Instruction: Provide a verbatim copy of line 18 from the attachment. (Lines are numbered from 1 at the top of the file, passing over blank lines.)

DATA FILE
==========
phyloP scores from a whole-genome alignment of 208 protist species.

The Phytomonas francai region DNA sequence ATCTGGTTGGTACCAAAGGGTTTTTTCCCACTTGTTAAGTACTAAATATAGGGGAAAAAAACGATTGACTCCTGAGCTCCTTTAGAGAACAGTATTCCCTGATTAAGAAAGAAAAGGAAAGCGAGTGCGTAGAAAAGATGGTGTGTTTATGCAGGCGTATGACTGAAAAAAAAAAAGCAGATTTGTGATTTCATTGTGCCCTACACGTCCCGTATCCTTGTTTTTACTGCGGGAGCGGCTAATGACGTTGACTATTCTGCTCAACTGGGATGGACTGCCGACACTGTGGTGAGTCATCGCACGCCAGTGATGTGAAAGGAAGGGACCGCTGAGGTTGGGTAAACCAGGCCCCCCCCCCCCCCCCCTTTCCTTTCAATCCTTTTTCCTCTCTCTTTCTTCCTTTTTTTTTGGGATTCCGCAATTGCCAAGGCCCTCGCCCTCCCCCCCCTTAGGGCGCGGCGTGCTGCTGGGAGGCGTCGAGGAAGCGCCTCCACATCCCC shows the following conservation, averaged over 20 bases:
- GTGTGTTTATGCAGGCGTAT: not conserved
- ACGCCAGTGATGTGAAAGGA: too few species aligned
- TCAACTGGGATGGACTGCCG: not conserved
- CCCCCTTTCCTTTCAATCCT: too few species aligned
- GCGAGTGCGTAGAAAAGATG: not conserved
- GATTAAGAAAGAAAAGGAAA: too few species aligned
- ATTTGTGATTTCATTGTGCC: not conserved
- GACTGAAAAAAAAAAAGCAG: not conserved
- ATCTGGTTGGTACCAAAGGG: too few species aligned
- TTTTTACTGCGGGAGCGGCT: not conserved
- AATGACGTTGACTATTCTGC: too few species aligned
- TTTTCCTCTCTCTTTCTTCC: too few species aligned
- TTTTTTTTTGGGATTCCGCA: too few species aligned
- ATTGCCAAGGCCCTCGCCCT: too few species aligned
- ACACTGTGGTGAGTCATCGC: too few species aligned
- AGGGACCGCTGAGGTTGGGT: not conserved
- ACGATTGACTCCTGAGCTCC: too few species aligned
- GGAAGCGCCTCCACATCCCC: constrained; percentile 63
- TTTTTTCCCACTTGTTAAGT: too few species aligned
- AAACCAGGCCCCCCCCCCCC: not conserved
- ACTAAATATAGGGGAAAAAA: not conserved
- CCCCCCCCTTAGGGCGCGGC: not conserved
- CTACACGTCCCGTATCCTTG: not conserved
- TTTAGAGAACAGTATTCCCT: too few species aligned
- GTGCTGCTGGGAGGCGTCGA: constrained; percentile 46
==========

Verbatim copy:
- AGGGACCGCTGAGGTTGGGT: not conserved